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End of financial crisis predictions 'a fantasy' Expert opinion shifts towards more prolonged economic pain.

Byline: andrewfarr

FOR every pundit who was happy to predict the end of the recession, there was a bear in the wings, ready to warn of the dire consequences of economic complacency.

Now, the bears' ranks are being swollen, and the shift in expert opinion appears to be in their favour.

Most recent convert is the highly regarded Ernst & Young Item Club, which has warned that talk of a recovery remains "premature".

The forecasting organisation believes that we will see modest growth in this second half of 2009, but post-election tax rises and the repayment of consumer debt will lead to the economy struggling to achieve growth of 1% next year.

This Friday we should get the GDP figures for the third quarter of 2009, and they are expected to show growth rates of near zero. Meanwhile, across the Atlantic, woeful figures from Bank of America (City of London offices pictured) prompted Harvard University professor Niall Ferguson to comment: "The idea that the financial crisis is over is a fantasy and it looks like the numbers bear that out."

Some optimism is abroad. BT Business' research into 7,000 SMEs last month found that three-quarters (75%) were expecting an economic upturn near year, while 61% were confident about their business' viability in 2010.

But Professor Peter Spencer, the Item Club's chief economist, warned: "There could still be substantial pain to come for corporates and consumers. For a sustainable recovery the UK economy needs world trade to pick up and there is still not much sign of that happening."

The Item Club believes that the present optimism will continue while people make purchases in the remainder of 2009 in order to avoid the return in the VAT rate from 15% to 17.5%. However, 2010 will experience the introduction of the new 50p tax rate, an end to the stamp duty holiday on housing, an increase in national insurance contributions, the end of the car scrappage scheme and restrained government spending.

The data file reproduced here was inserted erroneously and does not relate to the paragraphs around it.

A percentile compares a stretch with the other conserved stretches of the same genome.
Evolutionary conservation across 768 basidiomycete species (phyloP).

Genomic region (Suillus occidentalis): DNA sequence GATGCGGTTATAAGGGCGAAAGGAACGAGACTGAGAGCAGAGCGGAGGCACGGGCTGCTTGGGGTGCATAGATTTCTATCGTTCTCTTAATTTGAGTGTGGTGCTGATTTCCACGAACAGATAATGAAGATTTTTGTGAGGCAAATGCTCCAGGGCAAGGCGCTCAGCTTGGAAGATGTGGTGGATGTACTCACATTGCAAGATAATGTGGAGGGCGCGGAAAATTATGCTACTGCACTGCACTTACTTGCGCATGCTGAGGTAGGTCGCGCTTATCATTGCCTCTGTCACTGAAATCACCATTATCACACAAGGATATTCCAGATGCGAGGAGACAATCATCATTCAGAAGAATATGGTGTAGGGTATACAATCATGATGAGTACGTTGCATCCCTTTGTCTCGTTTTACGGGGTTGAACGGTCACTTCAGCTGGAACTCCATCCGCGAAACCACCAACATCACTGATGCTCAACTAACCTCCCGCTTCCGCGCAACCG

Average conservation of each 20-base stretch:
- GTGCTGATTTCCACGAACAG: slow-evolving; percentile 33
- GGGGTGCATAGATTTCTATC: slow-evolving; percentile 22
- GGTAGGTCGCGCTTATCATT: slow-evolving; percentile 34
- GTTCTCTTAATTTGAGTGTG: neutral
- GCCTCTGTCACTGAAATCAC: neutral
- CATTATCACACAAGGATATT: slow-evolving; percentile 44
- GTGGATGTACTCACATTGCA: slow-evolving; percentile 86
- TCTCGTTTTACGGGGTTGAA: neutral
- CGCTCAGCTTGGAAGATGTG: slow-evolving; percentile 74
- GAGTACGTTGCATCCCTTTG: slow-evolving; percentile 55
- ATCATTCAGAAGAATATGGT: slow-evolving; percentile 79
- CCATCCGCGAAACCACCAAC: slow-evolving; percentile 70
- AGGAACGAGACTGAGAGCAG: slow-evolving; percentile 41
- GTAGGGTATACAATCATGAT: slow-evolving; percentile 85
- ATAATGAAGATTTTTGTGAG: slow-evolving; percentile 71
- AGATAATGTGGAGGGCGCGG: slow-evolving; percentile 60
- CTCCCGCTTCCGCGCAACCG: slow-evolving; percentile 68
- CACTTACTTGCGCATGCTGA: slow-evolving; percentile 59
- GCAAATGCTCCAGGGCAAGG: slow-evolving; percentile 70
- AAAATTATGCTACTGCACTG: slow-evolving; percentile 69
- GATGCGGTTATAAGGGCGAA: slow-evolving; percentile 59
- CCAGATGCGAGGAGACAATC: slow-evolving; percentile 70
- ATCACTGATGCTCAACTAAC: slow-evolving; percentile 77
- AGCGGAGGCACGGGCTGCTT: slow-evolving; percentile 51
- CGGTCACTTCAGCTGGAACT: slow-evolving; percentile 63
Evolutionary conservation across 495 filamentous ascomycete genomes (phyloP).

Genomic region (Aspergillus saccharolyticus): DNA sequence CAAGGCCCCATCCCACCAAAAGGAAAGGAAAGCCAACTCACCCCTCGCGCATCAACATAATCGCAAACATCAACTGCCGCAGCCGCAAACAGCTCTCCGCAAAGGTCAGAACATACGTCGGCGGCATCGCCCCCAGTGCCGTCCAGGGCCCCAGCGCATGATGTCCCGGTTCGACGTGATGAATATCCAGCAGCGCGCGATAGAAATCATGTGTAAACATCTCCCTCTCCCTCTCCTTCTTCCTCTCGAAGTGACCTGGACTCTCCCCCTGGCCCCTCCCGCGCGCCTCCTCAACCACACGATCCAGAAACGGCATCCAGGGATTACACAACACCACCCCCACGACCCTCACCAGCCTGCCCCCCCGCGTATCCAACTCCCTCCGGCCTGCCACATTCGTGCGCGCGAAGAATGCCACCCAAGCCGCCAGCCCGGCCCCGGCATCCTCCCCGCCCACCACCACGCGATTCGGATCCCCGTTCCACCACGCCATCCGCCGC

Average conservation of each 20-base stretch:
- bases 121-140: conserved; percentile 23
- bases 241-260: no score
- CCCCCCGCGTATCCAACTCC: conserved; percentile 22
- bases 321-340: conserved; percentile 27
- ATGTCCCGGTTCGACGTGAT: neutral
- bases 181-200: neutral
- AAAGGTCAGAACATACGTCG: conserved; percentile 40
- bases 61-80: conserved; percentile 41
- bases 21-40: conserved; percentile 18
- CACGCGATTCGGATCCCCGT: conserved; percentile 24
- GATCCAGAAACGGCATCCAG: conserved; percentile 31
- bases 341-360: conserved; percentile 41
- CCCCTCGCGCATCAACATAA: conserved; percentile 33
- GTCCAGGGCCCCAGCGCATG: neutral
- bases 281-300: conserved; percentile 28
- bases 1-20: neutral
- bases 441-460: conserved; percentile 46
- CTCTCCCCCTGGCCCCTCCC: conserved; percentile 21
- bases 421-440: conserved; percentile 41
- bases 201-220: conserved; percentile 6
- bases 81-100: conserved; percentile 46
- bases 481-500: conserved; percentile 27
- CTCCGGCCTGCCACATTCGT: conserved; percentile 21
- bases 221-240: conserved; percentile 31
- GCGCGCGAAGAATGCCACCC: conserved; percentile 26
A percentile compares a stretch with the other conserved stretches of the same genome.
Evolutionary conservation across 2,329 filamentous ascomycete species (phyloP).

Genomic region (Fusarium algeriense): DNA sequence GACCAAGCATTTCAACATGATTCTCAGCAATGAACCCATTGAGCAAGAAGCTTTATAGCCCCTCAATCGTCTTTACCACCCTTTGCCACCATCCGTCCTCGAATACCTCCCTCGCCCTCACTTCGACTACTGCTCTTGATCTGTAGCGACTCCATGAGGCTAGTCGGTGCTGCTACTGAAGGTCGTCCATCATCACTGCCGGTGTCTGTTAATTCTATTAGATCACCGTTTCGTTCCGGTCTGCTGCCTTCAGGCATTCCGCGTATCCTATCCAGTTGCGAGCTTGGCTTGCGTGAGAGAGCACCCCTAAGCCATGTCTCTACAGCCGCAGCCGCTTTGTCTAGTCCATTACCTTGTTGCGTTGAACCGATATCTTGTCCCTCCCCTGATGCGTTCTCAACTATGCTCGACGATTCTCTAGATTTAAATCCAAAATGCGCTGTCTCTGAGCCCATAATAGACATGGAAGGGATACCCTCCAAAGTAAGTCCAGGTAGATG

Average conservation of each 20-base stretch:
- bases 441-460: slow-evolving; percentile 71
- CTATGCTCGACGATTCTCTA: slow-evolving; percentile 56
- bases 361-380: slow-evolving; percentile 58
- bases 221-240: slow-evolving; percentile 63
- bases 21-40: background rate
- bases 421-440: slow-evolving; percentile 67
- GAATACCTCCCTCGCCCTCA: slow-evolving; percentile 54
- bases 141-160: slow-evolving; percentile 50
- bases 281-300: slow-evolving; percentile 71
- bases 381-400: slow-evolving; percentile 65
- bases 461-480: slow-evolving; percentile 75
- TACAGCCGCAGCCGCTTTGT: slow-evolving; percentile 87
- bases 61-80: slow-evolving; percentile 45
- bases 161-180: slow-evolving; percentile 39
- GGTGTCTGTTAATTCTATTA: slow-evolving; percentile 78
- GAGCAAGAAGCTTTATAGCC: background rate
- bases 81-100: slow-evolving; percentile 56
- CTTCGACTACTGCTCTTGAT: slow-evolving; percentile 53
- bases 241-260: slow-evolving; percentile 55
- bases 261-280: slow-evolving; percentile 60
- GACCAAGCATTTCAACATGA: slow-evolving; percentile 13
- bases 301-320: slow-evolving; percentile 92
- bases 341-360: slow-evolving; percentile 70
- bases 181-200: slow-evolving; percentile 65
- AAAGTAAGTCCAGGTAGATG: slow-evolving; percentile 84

Prof Spencer added: "The stock market is absolutely rampant, industrial surveys all back in positive territory, but it's yet to show through in hard data for output and things like that. And when it comes to lagging indicators like unemployment, I'm afraid it's going to be 'feel bad' for quite some time to come."

Bank of America, the biggest lender in the US, has just recorded a $1bn quarterly loss, its second quarterly loss in less than a year, and worse than analysts had predicted.

While the group got a lift from Merrill Lynch, through activity such as trading bonds, currencies and stocks, as well as profits in its trading arm too, parts of the bank facing the so-called "real" economy have seen real trouble.

Something similar happened with JPMorgan Chase last week, with revenue from credit cards and mortgage banking down on the previous year. Bank of America also saw its losses on home lending and insurance more than double to $1.6bn, while losses on credit cards also rocketed. Meanwhile, US utility giant General Electric saw its third-quarter profits fall by 45%. It spooked investors because both revenues and orders had fallen.

So the lesson for investors is that they must distinguish between companies that are looking good through cost cutting, and those that are genuinely witnessing an upturn in orders. Of course, it depends on your strategy, but it doesn't necessarily follow that any kind of double dip will prove fatal - just so long as you remain careful.

Andrew Farr is managing director of Cardiff-based Oakwood Financial Planning. The views expressed in this column are personal and do not constitute advice.

Andrew Farr can be con tacted by e-mail at andrew.farr@oakwoodfp.co.uk, or at www.oakwoodfp.co.uk

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MIXED FORTUNES: Bank of America's poor results highlight the fact that the financial crisis is far from over, claim some experts
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Title Annotation:Business
Publication:Western Mail (Cardiff, Wales)
Date:Oct 21, 2009
Words:647
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